By George Capsis
For months, since we did an article on her restaurant, Lima’s Taste on Christopher and Bedford, I had been hearing about Nelly Godfrey’s ten-year-long saga with what now appears to be the worst landlord in recent New York City history, Steven Croman.
Nelly was invited, along with three other Croman victims, to the offices of Attorney General Eric Schneiderman where they discovered a room filled with reporters and cameras and a podium framed by two placards, like restaurant menus, citing the charges against Croman. This was a big show.
Harvard Law School alumnus Schneiderman took the podium thanks to a gaggle of names that investigated the case for two years and a city agency that gathered complaints from tenants in the 140 Manhattan Croman tenements. (I attended an anti-Croman tenant session in Harlem and half of the meeting was in Spanish.)
As Schneiderman explained, dilapidated tenements with rent-controlled and rent-stabilized tenants sell relatively cheaply while prices for market-rate apartments explode. Croman’s “business plan” was to buy cheap and then, via a variety of aggressive tactics, push the rent-stabilized tenants out.
Spearheading the roughhouse tactics was a bullet-headed ex-cop—Anthony Falconite—who would bang into an apartment with assertive demands and accusations, taking photos and finally demanding that the tenant sign a small buyout check. (Successful building managers who ousted a tenant got as much as a $10,000 bonus.)
As Schneiderman indirectly explained, you cannot easily send a man to jail for encouraging his employees to be aggressive in ousting a tenant or for exposing tenants to lead dust during protracted illegal construction or for failing to make repairs or to comply with court orders. You can be fined for these but not jailed.
What they did discover is that Croman financed the buying of neglected tenements by getting mortgages on the ones he had and lying that the rents were market rate—perhaps three or four times the actual rent-stabilized rent. Schneiderman claims that, through this fraud, Croman illegally received $45 million, and if you steal $45 million you can go to jail. The Attorney General believes he can get 25 years in prison from an unsympathetic judge and after hearing of a few Falconite bust-ins, sympathy erodes.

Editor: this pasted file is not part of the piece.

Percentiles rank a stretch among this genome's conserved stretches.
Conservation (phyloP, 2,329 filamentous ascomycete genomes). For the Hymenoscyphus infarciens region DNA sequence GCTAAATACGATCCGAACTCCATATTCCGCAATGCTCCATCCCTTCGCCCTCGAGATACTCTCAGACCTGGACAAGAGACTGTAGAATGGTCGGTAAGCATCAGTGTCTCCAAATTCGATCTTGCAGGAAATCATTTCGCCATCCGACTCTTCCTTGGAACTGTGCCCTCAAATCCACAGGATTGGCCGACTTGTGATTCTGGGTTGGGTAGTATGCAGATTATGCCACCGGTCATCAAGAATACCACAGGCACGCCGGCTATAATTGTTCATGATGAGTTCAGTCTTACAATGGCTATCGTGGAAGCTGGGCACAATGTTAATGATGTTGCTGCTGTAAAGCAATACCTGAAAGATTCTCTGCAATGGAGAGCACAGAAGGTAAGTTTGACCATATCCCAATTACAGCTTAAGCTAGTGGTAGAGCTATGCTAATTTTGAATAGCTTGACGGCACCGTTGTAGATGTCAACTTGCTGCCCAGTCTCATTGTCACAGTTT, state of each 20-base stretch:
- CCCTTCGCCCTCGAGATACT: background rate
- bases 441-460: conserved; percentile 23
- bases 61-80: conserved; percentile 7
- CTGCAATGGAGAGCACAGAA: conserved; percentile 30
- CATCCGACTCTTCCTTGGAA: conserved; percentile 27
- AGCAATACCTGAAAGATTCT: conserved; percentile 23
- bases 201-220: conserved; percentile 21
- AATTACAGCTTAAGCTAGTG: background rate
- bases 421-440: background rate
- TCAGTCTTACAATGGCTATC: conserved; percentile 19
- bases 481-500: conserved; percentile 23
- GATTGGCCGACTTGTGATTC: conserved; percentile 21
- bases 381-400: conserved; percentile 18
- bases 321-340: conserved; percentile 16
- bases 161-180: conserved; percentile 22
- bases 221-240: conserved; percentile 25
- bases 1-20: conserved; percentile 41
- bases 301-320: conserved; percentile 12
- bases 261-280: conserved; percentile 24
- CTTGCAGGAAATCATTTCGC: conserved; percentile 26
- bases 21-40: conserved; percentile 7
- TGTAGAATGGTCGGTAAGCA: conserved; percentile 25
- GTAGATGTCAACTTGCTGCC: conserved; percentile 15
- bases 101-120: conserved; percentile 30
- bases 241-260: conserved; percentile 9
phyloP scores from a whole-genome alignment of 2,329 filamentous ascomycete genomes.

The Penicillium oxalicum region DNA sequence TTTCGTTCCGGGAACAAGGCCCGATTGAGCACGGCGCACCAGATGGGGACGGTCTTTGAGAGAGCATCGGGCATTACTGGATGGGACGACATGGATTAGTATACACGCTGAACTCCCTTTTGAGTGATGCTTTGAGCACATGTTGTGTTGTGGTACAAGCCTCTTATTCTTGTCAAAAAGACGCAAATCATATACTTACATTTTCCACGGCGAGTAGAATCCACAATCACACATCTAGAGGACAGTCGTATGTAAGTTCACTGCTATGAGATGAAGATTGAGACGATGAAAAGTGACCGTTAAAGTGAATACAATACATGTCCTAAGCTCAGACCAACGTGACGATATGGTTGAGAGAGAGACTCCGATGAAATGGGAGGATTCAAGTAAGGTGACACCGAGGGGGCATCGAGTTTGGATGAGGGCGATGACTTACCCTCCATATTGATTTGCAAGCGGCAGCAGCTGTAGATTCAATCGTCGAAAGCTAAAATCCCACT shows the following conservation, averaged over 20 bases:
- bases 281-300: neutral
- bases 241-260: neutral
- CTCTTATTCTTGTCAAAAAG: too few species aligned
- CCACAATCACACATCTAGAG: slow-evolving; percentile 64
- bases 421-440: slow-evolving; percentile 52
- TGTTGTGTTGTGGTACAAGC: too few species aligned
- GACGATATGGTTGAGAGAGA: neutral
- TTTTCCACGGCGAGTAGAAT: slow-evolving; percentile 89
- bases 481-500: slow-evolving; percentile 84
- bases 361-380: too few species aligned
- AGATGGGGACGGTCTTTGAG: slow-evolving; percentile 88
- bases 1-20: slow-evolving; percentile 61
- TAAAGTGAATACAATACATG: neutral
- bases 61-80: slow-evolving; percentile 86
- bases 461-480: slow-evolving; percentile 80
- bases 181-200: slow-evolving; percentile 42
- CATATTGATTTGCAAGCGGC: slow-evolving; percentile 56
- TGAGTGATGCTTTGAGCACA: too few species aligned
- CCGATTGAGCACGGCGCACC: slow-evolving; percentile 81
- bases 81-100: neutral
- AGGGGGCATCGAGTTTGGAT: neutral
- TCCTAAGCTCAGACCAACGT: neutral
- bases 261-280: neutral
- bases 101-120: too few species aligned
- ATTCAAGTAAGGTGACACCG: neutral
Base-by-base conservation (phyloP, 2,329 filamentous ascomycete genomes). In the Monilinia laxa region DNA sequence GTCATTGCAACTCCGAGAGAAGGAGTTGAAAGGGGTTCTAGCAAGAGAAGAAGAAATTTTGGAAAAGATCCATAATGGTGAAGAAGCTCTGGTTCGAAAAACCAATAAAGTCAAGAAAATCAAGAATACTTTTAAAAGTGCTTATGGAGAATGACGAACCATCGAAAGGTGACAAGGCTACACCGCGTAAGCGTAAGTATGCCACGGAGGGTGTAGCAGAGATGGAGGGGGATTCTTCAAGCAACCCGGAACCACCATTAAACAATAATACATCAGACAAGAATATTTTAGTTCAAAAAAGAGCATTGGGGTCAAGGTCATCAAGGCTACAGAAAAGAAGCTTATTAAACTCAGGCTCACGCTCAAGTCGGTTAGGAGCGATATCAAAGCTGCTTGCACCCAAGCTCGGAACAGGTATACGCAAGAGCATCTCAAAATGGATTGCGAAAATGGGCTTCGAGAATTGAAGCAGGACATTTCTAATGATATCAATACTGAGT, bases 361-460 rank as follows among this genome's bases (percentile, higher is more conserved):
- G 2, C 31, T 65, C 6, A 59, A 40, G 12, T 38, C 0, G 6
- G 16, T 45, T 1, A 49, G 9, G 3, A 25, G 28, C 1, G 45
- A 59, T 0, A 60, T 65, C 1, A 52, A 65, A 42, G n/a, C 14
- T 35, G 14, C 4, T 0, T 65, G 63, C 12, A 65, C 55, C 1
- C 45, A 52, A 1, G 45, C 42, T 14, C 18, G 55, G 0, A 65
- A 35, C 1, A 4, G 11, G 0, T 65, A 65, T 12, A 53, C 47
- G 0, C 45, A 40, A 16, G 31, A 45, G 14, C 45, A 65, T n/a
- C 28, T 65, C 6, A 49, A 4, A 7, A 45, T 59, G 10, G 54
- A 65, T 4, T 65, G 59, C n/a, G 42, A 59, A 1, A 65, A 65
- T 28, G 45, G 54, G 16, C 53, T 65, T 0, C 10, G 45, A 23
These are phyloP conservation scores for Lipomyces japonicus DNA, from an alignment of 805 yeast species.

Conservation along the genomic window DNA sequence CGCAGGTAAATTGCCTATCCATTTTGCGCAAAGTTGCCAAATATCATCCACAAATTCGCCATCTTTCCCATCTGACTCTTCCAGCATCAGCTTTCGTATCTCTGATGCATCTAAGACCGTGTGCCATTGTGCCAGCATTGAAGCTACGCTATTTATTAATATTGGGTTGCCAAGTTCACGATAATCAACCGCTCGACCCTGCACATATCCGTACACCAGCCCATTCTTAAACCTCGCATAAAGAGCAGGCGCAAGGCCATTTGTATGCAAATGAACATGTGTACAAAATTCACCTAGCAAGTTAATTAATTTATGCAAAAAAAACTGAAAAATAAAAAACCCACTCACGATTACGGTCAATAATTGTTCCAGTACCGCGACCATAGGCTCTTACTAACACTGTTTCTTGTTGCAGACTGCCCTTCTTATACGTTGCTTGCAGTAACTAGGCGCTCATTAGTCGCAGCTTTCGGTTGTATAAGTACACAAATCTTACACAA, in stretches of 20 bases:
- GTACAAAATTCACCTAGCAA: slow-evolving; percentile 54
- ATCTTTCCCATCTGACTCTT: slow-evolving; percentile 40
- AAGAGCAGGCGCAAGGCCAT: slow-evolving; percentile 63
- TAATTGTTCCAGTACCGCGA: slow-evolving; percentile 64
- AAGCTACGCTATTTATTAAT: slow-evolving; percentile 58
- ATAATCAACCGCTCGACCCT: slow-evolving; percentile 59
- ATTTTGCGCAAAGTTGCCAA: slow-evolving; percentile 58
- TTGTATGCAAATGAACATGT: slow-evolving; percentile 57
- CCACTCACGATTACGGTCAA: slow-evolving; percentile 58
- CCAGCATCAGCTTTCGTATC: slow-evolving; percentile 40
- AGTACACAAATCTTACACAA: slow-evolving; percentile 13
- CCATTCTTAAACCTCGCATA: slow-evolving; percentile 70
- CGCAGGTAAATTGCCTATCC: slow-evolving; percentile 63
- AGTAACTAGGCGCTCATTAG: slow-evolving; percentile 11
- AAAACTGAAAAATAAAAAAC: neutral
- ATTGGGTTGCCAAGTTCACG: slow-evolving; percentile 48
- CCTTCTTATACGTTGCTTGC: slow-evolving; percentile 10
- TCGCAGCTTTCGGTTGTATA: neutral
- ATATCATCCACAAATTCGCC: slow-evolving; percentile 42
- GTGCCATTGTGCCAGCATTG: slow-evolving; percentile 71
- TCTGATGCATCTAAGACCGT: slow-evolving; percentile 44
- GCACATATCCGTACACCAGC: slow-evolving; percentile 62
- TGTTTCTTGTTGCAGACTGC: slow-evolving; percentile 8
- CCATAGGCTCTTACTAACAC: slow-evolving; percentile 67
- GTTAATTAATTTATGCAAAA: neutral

Nelly met Croman almost ten years ago when she rented a shabby neglected space in a Croman East Village tenement and turned it into a very happy and successful neighborhood hangout. Peter Davis, my East Villager friend and gardener, greeted her effusively and reminisced on what a great place it was. But Croman came to her and asked if she would take a space at the corner of Christopher and Bedford. He said he would give her a 10-year lease with a five-year renewal and would make sure that the restaurant Lima’s Taste got a rave review from the Times and that people stood for an hour in a line around the block.
Nelly claims she has spent $240,000 in legal fees, which is another Croman tactic—drain tenants with frivolous and protracted legal actions. He sneered at Nelly, “You can’t win, I have more money than you have.”
When we did this story months ago, I visited the restaurant only to discover three of the largest, fattest policemen I had ever encountered. They were freakishly enormous and two sat near the front window with one almost blocking the door. “What’s up?” I signaled with raised eyebrows. “An anonymous caller to the Health Department says we have sewage leaking into the food.” The 3 mastodon cops killed the business for that evening and left a violation. (Was it Croman’s ex-cop Anthony Falconite making that anonymous call?)
When we did the first story, we could not find a photo of Croman not smiling because all the photos were of his big parties and then bang, Jorge brings me a Post clipping “PARTY MONSTER–Crook landlord goes wild in Hamptons” and I discover that Croman is my neighbor in Bridgehampton in a house that costs him $700,000 a season to rent. Nelly, who is an expert on Croman, stopped the car on 72nd Street just off 5th to look at three large brownstone mansions joined in what will be the largest such private mansion in New York, with two pools and eight floors. Croman bought it in 2002 for a modest $5.5 million and then Cromanized his 23 rent-stabilized tenants out.
Croman is deeply addicted to excess. The Post claims he paid $500,000 to singer Arianna Grande to appear at his son’s bar mitzvah and his older son Jake was recently recorded by an Uber driver while Jake searched for profane and belittling insults. It is still online and you wonder what Papa Croman thinks about it.
They arrested Croman at dawn and they put him into handcuffs to bring him to Criminal Court to stand before the judge and be charged—He stopped smiling. But later that day, The Post reported, “He is acting as if everything is fine.”
It took maybe twenty years for Croman to become amoral if not genuinely evil. He got used to the idea of pushing poor families out of tenement apartments; he literally triumphed at his victories. He had no friends so he bought them through obscenely lavish parties.
It is rare that a man deserves prison more than Steve Croman and it is rare that any man will suffer as much in it as he. His first day will be an eternity.